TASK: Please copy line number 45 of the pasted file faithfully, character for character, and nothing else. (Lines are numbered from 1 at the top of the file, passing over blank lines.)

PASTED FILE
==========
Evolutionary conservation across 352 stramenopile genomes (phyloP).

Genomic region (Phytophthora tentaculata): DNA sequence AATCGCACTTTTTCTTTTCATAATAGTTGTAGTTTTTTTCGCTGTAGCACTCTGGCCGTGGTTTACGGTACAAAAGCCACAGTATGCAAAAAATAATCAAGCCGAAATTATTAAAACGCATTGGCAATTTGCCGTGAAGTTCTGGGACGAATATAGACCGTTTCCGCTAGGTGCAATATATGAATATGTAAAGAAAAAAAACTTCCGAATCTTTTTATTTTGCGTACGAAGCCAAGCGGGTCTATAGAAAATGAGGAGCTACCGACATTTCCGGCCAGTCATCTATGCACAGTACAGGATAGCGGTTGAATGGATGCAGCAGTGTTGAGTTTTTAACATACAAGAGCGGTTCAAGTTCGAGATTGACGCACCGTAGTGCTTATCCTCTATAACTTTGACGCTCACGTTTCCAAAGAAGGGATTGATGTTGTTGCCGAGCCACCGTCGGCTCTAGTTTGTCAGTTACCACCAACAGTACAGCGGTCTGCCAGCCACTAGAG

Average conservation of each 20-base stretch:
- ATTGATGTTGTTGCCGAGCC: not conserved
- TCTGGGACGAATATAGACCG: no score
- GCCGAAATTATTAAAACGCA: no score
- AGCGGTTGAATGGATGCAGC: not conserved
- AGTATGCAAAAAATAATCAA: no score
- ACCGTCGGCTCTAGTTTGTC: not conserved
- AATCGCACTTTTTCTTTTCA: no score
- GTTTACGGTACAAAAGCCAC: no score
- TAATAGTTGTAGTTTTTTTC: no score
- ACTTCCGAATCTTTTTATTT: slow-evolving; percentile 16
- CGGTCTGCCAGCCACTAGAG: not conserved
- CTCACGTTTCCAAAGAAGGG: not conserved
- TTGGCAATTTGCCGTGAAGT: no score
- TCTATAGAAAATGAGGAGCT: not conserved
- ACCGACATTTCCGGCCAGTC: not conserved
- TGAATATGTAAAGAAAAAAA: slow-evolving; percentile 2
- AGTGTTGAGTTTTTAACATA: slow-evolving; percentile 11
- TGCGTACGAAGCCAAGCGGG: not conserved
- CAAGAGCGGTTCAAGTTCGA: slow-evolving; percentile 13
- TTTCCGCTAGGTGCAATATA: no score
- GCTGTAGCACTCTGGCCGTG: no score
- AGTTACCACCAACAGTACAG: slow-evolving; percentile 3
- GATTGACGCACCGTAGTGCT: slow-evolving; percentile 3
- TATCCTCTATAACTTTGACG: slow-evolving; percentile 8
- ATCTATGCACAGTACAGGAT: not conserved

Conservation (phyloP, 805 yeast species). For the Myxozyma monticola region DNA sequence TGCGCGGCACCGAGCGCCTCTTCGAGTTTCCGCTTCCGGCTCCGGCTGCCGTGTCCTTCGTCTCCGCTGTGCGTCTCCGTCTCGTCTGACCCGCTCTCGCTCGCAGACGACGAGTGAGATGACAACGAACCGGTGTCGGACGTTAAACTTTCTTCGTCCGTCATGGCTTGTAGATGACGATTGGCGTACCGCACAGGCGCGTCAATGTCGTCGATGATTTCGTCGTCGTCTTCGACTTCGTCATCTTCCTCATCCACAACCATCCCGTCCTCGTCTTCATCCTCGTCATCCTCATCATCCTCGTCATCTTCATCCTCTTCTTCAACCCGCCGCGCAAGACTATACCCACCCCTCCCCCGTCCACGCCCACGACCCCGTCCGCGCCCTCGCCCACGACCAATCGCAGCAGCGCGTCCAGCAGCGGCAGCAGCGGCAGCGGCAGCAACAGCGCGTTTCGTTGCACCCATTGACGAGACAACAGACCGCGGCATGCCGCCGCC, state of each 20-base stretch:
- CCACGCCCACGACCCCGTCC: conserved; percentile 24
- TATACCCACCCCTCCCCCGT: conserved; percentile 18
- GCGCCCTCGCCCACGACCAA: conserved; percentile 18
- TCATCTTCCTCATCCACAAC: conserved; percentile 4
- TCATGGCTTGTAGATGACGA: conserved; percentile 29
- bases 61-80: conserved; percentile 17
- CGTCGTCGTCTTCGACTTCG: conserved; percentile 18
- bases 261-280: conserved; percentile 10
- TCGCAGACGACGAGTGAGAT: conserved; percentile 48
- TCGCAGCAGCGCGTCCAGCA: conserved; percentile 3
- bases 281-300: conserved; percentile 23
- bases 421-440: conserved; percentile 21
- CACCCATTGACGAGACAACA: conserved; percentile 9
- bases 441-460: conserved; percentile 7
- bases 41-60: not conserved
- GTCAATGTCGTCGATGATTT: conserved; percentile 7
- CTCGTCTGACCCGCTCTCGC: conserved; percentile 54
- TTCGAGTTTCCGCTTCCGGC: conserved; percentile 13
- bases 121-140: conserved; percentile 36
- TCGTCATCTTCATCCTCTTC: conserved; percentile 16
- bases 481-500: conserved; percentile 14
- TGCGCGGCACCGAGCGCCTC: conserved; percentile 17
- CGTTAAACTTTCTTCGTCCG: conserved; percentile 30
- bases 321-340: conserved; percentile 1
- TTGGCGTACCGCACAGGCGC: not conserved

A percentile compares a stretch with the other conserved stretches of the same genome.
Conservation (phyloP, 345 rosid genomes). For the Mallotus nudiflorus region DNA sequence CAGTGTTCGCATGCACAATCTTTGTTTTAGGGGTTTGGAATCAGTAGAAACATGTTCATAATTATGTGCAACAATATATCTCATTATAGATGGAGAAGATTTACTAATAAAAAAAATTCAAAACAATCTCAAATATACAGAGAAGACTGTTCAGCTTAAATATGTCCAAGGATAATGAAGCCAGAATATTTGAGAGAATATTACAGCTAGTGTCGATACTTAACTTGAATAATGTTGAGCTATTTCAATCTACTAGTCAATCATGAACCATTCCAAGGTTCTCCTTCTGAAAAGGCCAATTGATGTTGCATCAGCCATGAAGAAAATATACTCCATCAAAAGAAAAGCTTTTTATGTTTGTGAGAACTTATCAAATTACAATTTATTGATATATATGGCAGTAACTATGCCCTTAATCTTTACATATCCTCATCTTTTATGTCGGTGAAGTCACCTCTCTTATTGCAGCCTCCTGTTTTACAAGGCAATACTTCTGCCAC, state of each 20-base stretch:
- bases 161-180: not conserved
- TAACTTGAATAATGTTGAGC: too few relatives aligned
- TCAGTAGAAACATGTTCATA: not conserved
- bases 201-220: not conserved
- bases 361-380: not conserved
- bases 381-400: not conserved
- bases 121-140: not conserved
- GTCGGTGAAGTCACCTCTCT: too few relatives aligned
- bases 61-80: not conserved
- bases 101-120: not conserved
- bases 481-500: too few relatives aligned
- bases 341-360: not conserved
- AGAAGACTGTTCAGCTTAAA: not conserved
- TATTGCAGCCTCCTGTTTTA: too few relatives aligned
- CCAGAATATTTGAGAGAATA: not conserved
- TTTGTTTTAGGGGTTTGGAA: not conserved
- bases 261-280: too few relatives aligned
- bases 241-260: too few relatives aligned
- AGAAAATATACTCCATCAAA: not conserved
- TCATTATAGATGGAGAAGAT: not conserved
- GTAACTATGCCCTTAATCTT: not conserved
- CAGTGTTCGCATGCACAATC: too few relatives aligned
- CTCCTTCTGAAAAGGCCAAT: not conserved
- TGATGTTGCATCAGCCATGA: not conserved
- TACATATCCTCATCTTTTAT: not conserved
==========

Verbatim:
- GTCAATGTCGTCGATGATTT: conserved; percentile 7